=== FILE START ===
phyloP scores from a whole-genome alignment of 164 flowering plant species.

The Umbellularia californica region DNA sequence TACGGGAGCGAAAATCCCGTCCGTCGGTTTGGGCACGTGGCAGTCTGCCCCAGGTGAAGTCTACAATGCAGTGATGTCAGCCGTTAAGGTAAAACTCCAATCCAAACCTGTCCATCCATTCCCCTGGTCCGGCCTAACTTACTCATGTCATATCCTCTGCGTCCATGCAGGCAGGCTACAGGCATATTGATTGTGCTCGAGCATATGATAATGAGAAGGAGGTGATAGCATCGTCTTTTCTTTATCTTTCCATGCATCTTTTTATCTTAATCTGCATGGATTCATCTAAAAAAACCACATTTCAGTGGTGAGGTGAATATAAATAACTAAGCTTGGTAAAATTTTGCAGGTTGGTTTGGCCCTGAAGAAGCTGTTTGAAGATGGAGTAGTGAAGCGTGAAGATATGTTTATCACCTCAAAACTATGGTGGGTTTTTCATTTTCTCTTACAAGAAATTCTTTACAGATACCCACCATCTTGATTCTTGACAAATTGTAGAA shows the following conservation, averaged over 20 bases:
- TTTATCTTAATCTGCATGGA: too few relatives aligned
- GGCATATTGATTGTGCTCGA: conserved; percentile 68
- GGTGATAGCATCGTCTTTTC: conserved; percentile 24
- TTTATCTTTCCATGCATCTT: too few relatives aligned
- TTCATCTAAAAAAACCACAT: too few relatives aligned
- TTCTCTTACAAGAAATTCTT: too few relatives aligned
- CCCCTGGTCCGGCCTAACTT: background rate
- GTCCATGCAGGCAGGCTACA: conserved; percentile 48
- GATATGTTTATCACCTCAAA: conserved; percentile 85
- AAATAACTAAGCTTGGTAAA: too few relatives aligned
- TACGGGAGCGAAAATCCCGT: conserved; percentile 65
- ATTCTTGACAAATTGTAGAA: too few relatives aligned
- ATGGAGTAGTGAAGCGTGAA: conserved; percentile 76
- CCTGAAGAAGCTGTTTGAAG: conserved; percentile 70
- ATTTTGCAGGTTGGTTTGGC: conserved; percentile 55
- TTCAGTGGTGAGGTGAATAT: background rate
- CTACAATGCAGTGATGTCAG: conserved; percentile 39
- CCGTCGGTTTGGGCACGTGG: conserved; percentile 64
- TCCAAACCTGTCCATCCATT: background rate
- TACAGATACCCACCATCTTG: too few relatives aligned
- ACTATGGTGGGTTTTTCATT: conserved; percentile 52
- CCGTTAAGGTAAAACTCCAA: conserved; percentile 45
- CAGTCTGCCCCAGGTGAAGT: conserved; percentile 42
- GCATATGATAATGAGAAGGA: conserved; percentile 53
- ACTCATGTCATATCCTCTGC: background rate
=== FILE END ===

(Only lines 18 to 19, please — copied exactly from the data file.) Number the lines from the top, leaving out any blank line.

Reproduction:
- TTCAGTGGTGAGGTGAATAT: background rate
- CTACAATGCAGTGATGTCAG: conserved; percentile 39